Young Min Moon: The Share for Those Who Remain, Korea Society
Final day: December 9, 2022
In his paintings Young Min Moon depicts Jesa, a Confucian ritual for commemoration of the deceased, which was one of the earliest memories he holds while growing up in the military regime of South Korea in the 1970s and 80s. Despite the gender politics now associated with the ritual today due to its patriarchal nature, Moon insists on exploring the legacy. For him, the ritual holds multiple layers of meanings: an occasion of silence utterly severed from the violent era of his childhood, a means of remembering the deceased, and a tradition that may be discontinued in the age of globalization.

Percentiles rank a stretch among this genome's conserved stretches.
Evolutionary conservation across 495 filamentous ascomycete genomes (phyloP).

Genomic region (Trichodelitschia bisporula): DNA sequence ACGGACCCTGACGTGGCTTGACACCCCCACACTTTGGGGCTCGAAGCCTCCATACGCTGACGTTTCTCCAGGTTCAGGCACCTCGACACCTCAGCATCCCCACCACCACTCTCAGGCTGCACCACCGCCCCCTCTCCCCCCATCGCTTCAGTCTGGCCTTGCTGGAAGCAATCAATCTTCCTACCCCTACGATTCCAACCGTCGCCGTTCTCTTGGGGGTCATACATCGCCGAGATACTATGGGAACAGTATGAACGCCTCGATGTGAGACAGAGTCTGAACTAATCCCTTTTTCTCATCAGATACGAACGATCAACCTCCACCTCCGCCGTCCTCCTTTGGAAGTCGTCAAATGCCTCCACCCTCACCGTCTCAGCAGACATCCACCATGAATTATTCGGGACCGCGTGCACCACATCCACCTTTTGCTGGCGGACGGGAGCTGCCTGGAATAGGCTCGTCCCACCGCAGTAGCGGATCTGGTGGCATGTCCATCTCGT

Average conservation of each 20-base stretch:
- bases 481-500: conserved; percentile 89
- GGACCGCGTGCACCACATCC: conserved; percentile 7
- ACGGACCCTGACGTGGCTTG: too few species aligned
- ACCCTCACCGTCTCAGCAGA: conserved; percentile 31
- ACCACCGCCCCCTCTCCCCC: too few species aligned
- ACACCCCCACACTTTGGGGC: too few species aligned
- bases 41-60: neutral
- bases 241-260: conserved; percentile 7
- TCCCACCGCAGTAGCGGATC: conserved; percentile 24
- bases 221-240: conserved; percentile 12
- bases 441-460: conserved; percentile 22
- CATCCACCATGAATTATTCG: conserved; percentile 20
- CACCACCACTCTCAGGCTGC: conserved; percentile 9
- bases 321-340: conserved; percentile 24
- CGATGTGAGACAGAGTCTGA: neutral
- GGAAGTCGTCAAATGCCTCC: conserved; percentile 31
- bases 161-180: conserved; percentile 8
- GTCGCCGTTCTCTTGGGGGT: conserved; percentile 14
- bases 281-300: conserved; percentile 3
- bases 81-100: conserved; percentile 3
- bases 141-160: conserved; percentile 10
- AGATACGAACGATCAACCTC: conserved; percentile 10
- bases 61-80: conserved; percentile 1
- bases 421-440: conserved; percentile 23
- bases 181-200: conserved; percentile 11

Moon's paintings are also a way of honoring women’s labor for the patriarchal tradition, and an invitation to the celebration of familial ties that are largely inaccessible for diasporic Koreans. In his solo exhibition at The Korea Society, Moon also complicates his relation to the legacy of Jesa by situating it in relation to Catholicism that impacted the Confucian tradition in Korea.
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